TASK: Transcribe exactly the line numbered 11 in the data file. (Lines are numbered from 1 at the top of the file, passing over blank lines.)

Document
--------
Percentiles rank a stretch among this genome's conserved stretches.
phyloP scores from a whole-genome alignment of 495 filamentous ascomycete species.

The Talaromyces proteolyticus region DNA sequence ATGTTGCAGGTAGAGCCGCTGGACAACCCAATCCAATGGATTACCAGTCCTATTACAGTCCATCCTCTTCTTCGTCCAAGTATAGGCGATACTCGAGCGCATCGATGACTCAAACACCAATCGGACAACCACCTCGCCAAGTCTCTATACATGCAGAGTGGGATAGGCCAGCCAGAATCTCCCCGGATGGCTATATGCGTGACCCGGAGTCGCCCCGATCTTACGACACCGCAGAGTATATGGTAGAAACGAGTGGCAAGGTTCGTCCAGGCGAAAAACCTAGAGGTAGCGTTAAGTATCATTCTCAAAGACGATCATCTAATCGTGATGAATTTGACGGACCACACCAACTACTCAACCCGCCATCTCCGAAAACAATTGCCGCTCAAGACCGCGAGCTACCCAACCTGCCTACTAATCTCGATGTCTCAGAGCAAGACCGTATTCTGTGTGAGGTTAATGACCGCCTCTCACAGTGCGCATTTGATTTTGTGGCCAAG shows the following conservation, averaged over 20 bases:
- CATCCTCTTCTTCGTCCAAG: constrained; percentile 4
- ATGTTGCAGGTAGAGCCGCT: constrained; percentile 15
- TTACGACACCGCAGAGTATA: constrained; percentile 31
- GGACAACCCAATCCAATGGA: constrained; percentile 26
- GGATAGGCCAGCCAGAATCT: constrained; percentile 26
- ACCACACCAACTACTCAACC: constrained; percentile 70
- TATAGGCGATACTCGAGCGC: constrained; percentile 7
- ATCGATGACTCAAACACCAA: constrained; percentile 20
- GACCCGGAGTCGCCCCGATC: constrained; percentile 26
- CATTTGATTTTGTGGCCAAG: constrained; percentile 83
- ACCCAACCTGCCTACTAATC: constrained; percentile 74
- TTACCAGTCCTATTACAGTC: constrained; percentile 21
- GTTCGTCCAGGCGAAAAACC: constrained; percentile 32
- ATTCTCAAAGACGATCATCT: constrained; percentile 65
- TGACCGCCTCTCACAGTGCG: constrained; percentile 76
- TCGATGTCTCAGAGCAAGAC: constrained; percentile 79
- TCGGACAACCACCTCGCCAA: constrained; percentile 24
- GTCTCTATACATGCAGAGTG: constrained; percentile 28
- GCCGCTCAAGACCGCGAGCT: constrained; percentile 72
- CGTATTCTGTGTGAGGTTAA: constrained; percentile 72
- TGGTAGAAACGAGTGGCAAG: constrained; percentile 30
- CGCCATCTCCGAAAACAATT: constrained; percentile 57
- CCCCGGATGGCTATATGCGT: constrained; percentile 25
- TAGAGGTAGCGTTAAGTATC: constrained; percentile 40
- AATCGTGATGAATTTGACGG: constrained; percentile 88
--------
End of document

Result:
- ATCGATGACTCAAACACCAA: constrained; percentile 20